AUGUSTA, Maine — The Maine Human Rights Commission decided Monday that although the Dorothea Dix Psychiatric Center in Bangor did not discriminate against a male nurse in his job evaluations, it did try to remove him unjustly from his position.
Marius Ramirez of Ellsworth testified that he developed an eye problem after swimming in the Philippines in October 2008 while on vacation. Upon his return to Maine, Ramirez made an appointment with his doctor for Nov. 11, 2008, to have material removed from his cornea.
Ramirez said he was scheduled to work at the Dorothea Dix center that night, and his assignment was to watch a patient. He informed his supervisors that his eyes were causing him pain, he said.
Ramirez began watching over a mentally ill patient, but he said his eyes hurt and he needed to rest them so he closed them for a while. His superiors saw him with his eyes closed and accused him of sleeping when he was supposed to be watching a patient. The center investigated the incident and in March 2009, Ramirez was suspended from work for seven days.
“They tried to fire me,” Ramirez said after the hearing.
Ramirez said his union’s president advised him to seek other work because the center was going to fire him.
“It scared me,” he said. “I have two children. Who will support them?”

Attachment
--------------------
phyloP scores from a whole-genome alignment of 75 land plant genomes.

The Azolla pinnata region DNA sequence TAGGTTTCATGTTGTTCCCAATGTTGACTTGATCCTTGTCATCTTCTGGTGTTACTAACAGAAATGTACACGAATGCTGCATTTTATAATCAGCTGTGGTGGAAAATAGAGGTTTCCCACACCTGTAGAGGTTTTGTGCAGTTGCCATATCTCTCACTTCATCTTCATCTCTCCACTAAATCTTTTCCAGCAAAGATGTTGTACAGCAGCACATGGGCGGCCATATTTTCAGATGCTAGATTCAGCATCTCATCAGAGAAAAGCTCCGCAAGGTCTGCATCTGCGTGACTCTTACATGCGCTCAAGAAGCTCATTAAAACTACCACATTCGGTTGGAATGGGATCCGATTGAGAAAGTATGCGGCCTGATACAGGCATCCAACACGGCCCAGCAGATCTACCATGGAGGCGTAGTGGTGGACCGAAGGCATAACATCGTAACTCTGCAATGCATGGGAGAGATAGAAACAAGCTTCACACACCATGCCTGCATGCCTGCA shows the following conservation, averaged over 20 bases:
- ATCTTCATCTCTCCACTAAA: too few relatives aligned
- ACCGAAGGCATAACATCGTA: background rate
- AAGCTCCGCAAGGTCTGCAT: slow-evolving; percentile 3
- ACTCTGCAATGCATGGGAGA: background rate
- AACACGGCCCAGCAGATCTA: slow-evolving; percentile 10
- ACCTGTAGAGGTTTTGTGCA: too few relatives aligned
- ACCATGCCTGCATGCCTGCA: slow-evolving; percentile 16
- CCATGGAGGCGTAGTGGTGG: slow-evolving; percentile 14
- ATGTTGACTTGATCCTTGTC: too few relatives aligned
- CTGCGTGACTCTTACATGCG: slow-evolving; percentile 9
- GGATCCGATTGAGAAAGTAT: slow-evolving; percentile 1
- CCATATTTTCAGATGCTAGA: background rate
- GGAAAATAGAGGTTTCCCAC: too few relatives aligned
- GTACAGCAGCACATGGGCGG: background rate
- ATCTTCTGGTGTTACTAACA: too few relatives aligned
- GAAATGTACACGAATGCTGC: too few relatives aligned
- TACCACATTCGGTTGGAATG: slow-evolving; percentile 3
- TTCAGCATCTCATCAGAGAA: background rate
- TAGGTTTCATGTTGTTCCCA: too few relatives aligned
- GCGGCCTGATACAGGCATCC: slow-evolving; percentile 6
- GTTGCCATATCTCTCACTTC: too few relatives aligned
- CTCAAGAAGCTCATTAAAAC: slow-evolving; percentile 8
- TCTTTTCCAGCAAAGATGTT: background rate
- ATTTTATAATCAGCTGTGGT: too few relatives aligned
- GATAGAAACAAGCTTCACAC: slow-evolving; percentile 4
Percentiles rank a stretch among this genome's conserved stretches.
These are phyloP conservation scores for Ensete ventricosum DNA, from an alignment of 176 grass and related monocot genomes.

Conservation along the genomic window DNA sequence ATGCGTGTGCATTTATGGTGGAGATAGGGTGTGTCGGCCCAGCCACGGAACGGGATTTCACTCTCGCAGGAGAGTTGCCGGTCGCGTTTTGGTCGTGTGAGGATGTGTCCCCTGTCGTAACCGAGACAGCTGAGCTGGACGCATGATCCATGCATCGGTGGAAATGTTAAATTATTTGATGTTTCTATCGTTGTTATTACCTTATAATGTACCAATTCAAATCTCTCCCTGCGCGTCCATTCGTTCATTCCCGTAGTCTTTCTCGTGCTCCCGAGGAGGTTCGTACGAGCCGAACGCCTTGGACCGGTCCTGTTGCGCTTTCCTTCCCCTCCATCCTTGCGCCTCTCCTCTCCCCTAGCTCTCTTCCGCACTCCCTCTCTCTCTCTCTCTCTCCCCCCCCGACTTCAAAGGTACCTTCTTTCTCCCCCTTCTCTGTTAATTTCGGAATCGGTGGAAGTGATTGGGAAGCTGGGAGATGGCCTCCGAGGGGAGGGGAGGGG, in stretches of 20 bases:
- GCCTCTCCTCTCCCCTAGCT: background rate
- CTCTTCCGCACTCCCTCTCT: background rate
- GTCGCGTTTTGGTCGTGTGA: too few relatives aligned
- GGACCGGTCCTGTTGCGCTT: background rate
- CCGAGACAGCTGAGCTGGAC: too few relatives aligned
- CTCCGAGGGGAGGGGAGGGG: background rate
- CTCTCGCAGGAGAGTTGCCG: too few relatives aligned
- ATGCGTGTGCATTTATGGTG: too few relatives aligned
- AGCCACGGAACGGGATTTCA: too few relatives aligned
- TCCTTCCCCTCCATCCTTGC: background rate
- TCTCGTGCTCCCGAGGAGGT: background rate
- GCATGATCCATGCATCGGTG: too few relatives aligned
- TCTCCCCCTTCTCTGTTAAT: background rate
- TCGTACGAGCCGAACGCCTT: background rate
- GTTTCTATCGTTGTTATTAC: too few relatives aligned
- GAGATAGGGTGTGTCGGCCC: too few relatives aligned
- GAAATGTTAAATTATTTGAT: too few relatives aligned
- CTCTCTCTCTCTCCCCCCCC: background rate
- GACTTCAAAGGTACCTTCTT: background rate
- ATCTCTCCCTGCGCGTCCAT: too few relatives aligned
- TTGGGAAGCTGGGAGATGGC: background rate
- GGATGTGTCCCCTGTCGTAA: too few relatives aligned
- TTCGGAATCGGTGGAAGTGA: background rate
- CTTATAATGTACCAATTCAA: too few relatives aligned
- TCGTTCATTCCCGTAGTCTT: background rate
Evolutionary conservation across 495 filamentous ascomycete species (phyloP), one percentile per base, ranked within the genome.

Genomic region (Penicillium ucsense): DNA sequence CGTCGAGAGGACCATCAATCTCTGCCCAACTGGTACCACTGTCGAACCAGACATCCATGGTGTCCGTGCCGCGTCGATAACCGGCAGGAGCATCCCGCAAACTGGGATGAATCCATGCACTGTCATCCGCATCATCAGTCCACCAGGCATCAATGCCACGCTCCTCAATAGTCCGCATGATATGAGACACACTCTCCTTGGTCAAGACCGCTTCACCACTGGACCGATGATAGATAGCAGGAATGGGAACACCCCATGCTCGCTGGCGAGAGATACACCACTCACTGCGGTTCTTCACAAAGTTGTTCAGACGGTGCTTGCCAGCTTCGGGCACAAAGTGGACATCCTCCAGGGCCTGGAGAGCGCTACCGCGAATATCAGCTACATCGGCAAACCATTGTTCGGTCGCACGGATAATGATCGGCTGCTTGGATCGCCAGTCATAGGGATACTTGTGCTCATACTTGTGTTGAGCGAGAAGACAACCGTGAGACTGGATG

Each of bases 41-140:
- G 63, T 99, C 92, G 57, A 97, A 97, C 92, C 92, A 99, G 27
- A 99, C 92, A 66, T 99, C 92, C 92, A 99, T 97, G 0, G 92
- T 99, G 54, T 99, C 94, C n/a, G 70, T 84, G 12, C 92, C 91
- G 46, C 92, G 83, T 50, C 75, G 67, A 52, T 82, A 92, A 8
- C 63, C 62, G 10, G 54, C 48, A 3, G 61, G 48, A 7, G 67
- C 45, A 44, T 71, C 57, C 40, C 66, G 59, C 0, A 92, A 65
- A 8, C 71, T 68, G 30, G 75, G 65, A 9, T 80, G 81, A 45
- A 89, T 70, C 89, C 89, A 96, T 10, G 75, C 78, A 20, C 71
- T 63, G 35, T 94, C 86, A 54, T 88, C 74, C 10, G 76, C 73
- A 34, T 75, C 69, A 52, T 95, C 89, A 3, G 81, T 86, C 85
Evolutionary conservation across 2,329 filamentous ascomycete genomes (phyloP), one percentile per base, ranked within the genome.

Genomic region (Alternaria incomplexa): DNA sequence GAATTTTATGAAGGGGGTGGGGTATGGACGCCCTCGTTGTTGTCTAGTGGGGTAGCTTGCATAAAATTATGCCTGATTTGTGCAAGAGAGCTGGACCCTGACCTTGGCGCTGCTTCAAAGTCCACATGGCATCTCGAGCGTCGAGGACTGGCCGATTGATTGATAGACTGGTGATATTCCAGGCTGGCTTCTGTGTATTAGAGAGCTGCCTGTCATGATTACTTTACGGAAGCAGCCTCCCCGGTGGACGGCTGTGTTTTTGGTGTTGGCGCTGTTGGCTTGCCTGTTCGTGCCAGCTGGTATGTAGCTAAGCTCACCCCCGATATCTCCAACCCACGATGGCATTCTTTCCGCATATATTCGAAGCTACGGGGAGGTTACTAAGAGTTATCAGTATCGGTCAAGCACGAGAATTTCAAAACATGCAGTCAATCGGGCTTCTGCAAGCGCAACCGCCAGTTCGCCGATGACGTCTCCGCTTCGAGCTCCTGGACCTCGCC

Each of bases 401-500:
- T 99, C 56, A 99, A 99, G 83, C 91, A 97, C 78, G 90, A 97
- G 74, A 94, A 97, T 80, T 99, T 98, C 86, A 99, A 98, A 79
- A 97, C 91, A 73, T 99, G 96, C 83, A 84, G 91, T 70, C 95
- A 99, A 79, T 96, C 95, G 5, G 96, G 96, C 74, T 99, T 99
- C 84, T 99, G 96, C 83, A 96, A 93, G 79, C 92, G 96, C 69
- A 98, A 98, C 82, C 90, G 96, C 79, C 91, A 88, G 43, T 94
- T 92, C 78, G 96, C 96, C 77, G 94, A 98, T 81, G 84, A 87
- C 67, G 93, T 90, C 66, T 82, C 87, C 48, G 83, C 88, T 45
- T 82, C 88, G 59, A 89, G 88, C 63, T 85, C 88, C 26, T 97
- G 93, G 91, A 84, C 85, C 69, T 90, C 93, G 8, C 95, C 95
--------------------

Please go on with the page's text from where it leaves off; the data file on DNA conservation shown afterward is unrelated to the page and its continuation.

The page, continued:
That week, Ramirez filed a complaint against the psychiatric center with the Maine Human Rights Commission. The state owns the psychiatric center.
Assistant Attorney General Melissa Reynolds O’Dea told the commission that Ramirez did not do his job to the standard that was expected of him that night.
“His eyes were closed,” O’Dea said. “He was either sleeping or he wasn’t alert. If his eyes were closed, it is a problem. He has to be observing the patient. People can hurt themselves or others.”
Commissioner A. Mavourneen Thompson said after the hearing, “It seemed that the individual showed he was dealing with a medical problem and it seemed he was able to do his job.”
In another part of his complaint, Ramirez indicated the center’s employment evaluations of him were discriminatory because they addressed his ethnicity and culture.
The commission ultimately found the center did not discriminate against Ramirez in the evaluations.
According to O’Dea, the reports said Ramirez was not treating his subordinates respectfully.
“He consistently blamed his culture for those failings,” O’Dea said. “Rather than ignore his explanation, his manager included his explanation [in the reports].”
Ramirez denied treating other workers poorly.
After the hearing, Ramirez said he has always been treated differently in his workplace.
“I’m the only Filipino in the hospital,” he said. “I feel like there is racism in the hospital. I have to defend myself all the time.”
Barbara Lelli, chief investigator for the commission, defended Ramirez.
“There’s two performance evaluations that say that his problem is his culture. They’re not just signed by his supervisors, but by two levels of administration,” Lelli said in the meeting. “It’s a really troubling amount of insensitivity.”
Lelli said she found no evidence “at all” of Ramirez treating subordinates poorly.
“Everyone likes him. It doesn’t make sense. People don’t usually like people who are disrespectful of his subordinates,” Lelli said.